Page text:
By Danielle DeSimone
Sometimes, in moments of crisis, baking is more than just a way to pass the time, or a way to relieve stress by indulging in a few dozen cookies. Sometimes, baking can be that reminder of home, a connection to others or – in this case – a moment of hope in the shape of a rainbow cookie.
Now, more than ever, military families around the world need our support as they navigate the uncertainty of the COVID-19 pandemic with the added stress of daily military life. This week, that support came in the shape of some sugar cookie dough, royal frosting and a connection between Martha Stewart and the military community that sacrifices so much for us all, every single day.
Martha Stewart Brings Virtual Baking to the Military
Stewart, a longtime icon of American cooking, entertaining and homemaking, joined the USO this week for a Facebook live video event in which she guided viewers through the step-by-step process of creating rainbow sugar cookies.
“The USO is such an important organization offering a lot of solidarity to our Armed Forces all over the world,” Stewart said. “So, I thought I would make the symbol of the rainbow in a sugar cookie.”
Stewart’s choice of cookie was important – rainbows have become a symbol of hope throughout the COVID-19 pandemic, especially for children, who have been decorating posters with rainbows and hanging them on windows and balconies all around the world to bolster courage in the wake of the virus.
“I’m just an optimist,” Stewart said. “And really hope you all will take out your baking tools and bake some cookies.”
As Stewart provided viewers with a tour around her kitchen on her farm in Bedford, New York, she showed the hundreds of military families watching at home not only how to make the colorful cookies, but also how to make ingredients stretch in a time when many are avoiding the grocery store.
Stewart shared that adding a bit of cognac to the cookie dough makes the cookies last longer without going stale, and that bakers can easily purchase and use meringue powder instead of raw egg whites to make frosting, so that limited egg supplies do not have to be used up for baking projects.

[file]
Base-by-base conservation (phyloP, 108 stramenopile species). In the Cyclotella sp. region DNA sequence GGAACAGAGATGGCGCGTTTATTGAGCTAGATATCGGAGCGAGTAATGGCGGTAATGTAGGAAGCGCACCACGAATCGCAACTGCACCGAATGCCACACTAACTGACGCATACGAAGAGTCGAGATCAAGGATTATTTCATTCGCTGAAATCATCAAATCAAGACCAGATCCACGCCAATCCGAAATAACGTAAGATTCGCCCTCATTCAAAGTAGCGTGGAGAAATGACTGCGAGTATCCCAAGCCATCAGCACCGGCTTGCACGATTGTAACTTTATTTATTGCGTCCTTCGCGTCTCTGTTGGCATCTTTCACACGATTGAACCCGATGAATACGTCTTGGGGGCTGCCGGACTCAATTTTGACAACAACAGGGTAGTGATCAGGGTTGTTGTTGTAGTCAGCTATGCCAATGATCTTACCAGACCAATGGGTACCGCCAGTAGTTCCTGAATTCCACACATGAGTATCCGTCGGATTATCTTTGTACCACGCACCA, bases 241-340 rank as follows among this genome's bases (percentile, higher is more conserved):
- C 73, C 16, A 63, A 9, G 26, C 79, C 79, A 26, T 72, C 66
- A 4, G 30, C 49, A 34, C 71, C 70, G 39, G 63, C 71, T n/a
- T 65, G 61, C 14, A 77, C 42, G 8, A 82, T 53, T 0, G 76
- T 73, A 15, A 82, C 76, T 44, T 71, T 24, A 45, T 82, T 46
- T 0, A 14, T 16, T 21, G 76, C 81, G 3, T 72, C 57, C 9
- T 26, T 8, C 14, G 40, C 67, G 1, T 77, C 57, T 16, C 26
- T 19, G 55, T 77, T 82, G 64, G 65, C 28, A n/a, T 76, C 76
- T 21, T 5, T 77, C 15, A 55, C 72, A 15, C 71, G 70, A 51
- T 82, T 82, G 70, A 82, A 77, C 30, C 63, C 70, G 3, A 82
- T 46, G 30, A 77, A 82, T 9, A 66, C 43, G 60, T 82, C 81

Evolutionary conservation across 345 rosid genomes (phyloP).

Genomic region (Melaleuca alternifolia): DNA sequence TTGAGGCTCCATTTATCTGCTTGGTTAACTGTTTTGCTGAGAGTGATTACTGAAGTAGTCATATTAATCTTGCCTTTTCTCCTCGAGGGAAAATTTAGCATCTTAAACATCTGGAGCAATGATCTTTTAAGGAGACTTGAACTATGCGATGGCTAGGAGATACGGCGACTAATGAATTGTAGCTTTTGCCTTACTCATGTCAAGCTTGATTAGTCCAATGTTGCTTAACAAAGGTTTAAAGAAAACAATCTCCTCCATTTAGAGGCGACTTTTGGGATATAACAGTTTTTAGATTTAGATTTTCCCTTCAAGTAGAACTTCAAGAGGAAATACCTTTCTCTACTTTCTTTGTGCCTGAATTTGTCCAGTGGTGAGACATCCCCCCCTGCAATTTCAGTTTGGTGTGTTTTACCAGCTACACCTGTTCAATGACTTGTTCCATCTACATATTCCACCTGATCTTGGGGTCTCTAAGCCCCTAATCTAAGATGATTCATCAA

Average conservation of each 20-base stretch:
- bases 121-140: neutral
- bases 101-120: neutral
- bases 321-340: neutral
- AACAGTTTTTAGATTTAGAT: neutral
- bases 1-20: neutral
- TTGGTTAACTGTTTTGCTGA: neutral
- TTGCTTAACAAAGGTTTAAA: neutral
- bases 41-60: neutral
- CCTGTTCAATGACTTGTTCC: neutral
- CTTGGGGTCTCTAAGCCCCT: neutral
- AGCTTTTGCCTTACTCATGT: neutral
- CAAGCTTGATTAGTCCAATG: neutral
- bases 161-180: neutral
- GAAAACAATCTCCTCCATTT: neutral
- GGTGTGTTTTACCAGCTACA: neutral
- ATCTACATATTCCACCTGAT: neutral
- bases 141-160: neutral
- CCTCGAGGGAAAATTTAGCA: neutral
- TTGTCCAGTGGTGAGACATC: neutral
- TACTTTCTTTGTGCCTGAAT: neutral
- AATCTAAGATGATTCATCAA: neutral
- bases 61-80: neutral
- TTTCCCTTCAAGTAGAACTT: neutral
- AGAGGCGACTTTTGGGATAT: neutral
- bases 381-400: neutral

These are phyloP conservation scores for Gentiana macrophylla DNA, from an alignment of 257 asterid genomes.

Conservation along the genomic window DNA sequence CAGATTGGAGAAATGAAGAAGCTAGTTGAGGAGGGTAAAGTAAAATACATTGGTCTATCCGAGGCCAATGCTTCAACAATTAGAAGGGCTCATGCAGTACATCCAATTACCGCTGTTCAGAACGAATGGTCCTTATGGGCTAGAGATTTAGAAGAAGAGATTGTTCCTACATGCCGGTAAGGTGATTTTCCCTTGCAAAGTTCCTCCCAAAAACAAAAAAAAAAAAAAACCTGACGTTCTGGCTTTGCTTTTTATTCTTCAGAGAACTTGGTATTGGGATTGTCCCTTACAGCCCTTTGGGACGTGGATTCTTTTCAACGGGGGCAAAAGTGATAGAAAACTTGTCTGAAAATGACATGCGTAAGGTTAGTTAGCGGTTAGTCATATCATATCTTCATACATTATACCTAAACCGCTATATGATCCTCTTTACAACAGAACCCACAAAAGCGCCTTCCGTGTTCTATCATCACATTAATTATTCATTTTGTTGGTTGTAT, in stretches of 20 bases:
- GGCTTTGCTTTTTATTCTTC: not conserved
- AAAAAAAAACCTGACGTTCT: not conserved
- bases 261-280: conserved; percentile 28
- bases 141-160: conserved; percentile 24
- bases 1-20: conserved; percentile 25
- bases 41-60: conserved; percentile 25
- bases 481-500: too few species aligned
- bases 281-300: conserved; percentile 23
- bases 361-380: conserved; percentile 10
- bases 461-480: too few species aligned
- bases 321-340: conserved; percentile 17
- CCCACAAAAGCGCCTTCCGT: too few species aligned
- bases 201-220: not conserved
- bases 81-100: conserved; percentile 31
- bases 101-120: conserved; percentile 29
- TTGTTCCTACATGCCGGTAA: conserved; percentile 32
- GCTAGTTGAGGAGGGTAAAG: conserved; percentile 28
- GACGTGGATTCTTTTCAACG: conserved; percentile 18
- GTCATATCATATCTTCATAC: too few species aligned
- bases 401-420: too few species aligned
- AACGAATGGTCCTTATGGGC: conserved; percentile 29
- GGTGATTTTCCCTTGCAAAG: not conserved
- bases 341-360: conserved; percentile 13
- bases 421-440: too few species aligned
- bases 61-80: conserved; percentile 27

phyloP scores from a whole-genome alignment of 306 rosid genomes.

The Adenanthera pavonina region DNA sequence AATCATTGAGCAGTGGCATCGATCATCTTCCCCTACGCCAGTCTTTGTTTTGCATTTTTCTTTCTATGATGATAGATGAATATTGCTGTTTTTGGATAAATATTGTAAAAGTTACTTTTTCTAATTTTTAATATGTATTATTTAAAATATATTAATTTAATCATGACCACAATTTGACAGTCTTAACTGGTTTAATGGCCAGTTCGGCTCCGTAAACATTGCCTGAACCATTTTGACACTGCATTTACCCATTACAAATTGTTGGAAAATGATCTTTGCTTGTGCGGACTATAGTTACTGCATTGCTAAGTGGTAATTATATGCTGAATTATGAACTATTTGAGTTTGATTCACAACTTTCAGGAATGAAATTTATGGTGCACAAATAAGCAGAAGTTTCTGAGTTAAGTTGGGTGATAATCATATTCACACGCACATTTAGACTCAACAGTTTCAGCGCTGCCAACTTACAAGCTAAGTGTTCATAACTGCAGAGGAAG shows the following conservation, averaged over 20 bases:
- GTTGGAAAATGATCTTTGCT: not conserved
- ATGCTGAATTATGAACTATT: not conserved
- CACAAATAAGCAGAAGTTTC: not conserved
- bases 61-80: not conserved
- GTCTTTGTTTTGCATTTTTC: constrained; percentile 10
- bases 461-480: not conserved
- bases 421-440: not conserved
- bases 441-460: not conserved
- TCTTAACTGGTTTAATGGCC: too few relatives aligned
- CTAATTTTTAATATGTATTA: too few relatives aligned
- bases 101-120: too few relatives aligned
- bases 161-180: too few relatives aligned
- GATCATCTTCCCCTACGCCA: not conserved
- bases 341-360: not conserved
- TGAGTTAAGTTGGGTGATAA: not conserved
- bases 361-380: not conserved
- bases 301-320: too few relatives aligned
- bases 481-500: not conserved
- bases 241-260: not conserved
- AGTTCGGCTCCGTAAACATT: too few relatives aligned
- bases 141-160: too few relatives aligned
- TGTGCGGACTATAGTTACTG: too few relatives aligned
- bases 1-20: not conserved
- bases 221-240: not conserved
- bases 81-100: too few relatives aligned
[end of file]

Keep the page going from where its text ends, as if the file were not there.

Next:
Service members, military spouses and even military children from all around the globe chimed in throughout the video, asking questions about Stewart’s baking process and for tips on how to keep children entertained. Stewart was sympathetic, explaining that she also has two grandchildren who – much like children all around the world – are struggling with stay-at-home orders and social distancing guidelines.
“I hope you are all doing okay,” Stewart said. “I know it’s very hard to be sequestered in a single place for a long period of time, but there are so many things that one can do to keep busy.”
She suggested that aside from baking and cooking, military families should also try their hand at art projects and stay active outside as safely as they can.
The Importance of Time Together
Baking cookies on Facebook may seem like a small gesture considering the stress and challenges of navigating military life in the middle of a global pandemic. However, these small moments can make all the difference. When celebrities take time out of their day to reach out directly to the military community, it not only distracts our military members from the stress of daily military life and their duties, but also boosts morale by reminding them that they are valued and not forgotten.
Stewart herself understands the importance of the military community. Her father served in the U.S. Cavalry, her brother was a helicopter rescue pilot who served in Vietnam and her uncle was an airplane mechanic in the Navy. She has also visited other military bases and installations, dedicating time to military families.
As many branches of the U.S. military are stepping up to serve their communities on the front lines of the coronavirus, Stewart emphasized the importance of helping – in any way possible – the health workers and others who are “fighting a war against an invisible virus.”
As she carefully decorated bright, rainbow cookies as symbols of hope, Stewart encouraged military families to stay strong through the challenges of the pandemic and the stress of single parenting, or 24/7 parenting, by focusing on one another.
“Be proud of the work you do as mothers, fathers and educators of children. That work is very important,” Stewart said. “Make the best of your time at home together … it’s a real hard time for all of us but make the best of it.”
More from the USO
Dec 7, 2023
5 Ways Americans Can Deliver a Piece of Home to Troops During the Holidays
Every holiday season, service members stationed around the world are making sacrifices on behalf of their country while far from loved ones. If you are asking yourself how you can deliver the holiday spirit to the people who serve thousands of miles away, here are five ways you can deliver a piece of home to service members during the holidays.
Nov 21, 2023
Is the USO a Nonprofit? Yes!
At the USO, we talk a lot about the people who serve in the U.S. Armed Forces because they are the ones in need of support, and they are the ones who deserve the spotlight. However, we sometimes don’t talk enough about who we are as an organization, and whether or not the USO is a nonprofit. Yes - the USO is, in fact, a nonprofit, non-government organization and we rely on generous donors like you to fuel our support of the nation’s military.